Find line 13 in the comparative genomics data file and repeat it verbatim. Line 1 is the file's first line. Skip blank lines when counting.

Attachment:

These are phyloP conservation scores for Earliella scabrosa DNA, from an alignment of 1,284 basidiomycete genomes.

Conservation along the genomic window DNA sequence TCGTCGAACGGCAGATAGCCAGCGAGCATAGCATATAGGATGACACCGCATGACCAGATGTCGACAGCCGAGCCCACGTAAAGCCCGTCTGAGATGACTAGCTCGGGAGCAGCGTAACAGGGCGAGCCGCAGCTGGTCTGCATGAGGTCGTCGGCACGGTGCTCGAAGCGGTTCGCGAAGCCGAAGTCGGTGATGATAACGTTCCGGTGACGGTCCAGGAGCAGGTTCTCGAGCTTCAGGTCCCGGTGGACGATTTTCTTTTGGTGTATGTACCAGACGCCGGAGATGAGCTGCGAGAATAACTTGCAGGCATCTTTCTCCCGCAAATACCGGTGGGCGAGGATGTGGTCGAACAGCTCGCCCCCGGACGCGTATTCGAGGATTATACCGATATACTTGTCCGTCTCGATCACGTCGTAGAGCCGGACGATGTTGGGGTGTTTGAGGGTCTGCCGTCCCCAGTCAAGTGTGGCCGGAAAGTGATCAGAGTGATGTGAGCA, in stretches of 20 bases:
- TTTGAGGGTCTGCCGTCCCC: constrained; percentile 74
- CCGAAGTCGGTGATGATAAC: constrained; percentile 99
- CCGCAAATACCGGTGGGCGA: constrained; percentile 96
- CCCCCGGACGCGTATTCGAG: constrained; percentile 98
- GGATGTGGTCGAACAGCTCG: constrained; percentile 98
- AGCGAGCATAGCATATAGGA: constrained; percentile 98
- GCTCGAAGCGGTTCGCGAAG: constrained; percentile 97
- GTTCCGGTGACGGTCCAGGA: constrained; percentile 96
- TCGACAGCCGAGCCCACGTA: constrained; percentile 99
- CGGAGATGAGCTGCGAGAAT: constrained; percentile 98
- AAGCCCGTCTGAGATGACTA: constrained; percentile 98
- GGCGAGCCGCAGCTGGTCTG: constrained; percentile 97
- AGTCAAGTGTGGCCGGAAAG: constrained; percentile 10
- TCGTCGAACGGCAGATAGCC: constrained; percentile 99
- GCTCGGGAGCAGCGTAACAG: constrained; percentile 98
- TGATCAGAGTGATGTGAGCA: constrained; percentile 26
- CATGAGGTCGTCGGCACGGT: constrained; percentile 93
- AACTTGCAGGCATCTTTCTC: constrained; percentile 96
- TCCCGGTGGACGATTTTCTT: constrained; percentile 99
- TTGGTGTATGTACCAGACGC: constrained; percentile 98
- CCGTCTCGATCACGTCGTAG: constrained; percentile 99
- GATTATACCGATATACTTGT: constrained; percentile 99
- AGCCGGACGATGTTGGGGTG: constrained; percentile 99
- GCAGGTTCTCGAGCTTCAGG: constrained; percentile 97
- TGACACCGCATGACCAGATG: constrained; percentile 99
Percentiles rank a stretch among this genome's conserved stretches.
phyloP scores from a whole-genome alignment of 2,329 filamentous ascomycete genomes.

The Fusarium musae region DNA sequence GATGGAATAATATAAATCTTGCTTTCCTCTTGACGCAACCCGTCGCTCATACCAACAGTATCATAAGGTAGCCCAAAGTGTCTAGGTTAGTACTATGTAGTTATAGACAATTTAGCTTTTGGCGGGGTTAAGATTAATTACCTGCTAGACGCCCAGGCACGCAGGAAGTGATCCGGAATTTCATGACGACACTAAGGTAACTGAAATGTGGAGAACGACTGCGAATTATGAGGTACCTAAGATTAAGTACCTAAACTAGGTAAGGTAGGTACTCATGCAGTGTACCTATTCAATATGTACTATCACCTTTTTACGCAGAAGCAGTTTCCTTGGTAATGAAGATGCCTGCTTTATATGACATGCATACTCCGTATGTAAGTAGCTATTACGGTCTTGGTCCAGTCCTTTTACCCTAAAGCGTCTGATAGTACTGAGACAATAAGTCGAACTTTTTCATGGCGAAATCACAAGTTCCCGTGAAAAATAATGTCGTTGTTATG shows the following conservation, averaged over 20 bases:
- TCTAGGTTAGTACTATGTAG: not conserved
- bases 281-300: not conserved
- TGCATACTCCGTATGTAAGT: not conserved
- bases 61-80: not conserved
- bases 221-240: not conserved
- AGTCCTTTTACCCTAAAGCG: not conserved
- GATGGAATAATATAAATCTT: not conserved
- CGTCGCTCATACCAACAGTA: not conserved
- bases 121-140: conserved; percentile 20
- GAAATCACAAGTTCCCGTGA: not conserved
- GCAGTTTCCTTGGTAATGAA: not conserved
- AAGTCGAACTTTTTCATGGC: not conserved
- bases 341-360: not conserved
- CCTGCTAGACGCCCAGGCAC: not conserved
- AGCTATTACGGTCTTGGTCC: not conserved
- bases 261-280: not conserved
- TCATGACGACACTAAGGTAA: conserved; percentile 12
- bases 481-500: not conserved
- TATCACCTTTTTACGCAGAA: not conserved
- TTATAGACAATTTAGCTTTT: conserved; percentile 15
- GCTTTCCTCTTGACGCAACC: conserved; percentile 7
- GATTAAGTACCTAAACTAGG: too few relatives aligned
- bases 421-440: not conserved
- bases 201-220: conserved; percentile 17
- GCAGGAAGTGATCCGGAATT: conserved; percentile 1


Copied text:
- AAGCCCGTCTGAGATGACTA: constrained; percentile 98